Relentless winter brings pros, cons for Tahoe ski resorts
RENO, Nev. (AP) — Last winter, most ski resorts at Lake Tahoe had to postpone their usual November openings because there wasn’t enough snow.
This season, several have been forced to close at times because there’s been too much.
mountain resorts around the lake over the past three months, along the California-Nevada line.
The latest Sierra storm, packing more heavy snow, winds gusting in excess of 100 mph (160 kph) and even some flooding, forced about a half-dozen to shut down on Friday.
Even when the resorts have been open for business, storms have prompted frequent closures of mountain highways and the main U.S. Interstate connecting San Francisco and Reno to Lake Tahoe atop the Sierra Nevada, making it nearly impossible at times for out-of-towners to make their way to the slopes.
But locals who’ve been skiing at Tahoe for decades say any disruptions are offset by the premium, powdery snow conditions and the real prize: skiing through the end of May and possibly longer.
“It’s heaven sent for a skier because I can ski until Memorial Day,” said Dan Lavely, 66, a Reno resident who’s been skiing for about 40 years.
“The conditions have been fantastic. It’s the best I’ve had in eons,” he said.
The resorts who cater to folks like him agree.
“The storms have a little bit of a financial impact, but the snowstorms also drive visitation and we are able to stay open longer, so they counter balance each other,” said Patrick Lacey, a spokesman for Palisades Tahoe, a resort forced to close on Friday when one gust of wind reached 139 mph (224 kph).
“We’re right up there with the biggest snowfall totals of the past 75 years,” he said.
Friday marked the third time the slopes were closed due to weather at three other popular Tahoe resorts owned by Colorado-based Vail Resorts — Heavenly, Northstar California and Kirkwood.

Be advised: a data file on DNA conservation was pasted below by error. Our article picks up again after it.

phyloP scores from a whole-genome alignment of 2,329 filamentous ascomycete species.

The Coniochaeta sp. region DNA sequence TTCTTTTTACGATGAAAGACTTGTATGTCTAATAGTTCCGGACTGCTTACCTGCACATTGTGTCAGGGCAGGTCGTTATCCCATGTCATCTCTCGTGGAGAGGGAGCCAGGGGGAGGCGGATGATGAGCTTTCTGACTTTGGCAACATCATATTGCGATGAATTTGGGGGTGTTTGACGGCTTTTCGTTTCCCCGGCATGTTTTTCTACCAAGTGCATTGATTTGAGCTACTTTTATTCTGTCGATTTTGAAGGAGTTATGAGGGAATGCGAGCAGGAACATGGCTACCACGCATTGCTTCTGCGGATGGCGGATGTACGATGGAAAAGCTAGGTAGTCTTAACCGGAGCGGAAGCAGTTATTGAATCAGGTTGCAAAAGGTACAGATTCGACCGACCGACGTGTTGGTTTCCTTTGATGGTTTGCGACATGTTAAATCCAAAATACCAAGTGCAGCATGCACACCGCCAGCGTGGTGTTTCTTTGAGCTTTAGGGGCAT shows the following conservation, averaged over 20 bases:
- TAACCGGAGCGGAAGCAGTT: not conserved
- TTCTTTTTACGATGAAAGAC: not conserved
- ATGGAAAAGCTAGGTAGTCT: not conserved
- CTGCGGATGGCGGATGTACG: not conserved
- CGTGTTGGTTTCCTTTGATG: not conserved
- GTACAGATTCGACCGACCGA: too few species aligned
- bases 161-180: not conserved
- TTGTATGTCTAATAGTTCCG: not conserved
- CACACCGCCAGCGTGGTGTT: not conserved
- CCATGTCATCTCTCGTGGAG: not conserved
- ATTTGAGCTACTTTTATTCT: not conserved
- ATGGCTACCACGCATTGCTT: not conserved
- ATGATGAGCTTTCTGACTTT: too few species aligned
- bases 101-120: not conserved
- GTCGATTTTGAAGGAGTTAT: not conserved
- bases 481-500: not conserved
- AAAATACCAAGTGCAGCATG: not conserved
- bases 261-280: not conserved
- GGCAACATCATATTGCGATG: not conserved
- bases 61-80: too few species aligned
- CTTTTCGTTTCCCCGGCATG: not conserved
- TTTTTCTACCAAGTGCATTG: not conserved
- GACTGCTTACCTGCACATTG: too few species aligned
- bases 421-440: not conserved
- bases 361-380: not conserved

“If anything, here in Tahoe, we expect the unexpected,” Vail Resorts spokeswoman Sara Roston said in an email to The Associated Press on Friday.
During the 2021-22 season, “we delayed opening because we didn’t have enough snow,” Roston said.
“Then in early December, we were hit with a ton of snow and saw some closures as a result,” she said. “It has been one wild winter this year; that is for sure.”
The last storm, a week ago, forced the cancellation of the final day of the Nevada state high school ski championships at Mount Rose, which is halfway between Reno and Lake Tahoe.
Chadd Bunker, of Sparks, Nevada, who frequents Mount Rose, said he’s heard some people grumbling about the series of storms that have sometimes kept them off the slopes.
“Yeah, you can’t get there when it’s nasty, but that just means it’s going to be even better when you can get there,” said Bunker, 56, who’s been skiing since he was 5 years old.
The University of California, Berkeley’s Central Sierra Snow Lab at Donner Pass, north of Lake Tahoe, reported earlier this month it had recorded the snowiest October-February period since 1970. The snowiest winter season there was 1951-52, with nearly 68 feet (812 inches, 21 meters).
Palisades Tahoe, which averages 400 inches (10 meters) a year and registered 350 inches (9 meters) last year, had recorded 607 inches (15 meters) before the latest storm moved in on Friday. That’s still below the season record set in 2016-17.
Lavely has a season pass at Palisades, the site of the 1960 Winter Olympics, so he’s able to work around the storms to still get his runs in.
But he sympathizes with those making the trip from Sacramento or the Bay Area, who are at the mercy of woeful weather, including blizzard conditions that have shut down Interstate 80 for days at a time since Jan. 1.
He said he’s spent as much time this year monitoring web cams of highways as he has the ones at individual resorts to check the slope conditions.
“I-80 was closed three times last week. Another day, the traffic was so bad you couldn’t get there,” Lavely said, reflecting on the day it took him two hours to travel just 15 miles (24 kilometers) on the way out of Reno before he “finally gave up.”
Todd Cummings, who started skiing in the 1980s in New England and now lives in Santa Cruz, California, has managed three trips to Tahoe resorts this winter despite the storms.
“You can never be happy — too much too little,” said Cummings, who grew up in Rhode Island.
He doesn’t mind the travel challenges if they pay off in piles of fluffy snow on the mountain and quieter slopes.
“I’ll deal with that any time,” he said. “You just need to be capable of driving in the snow, be used to four-wheel drive, chains.”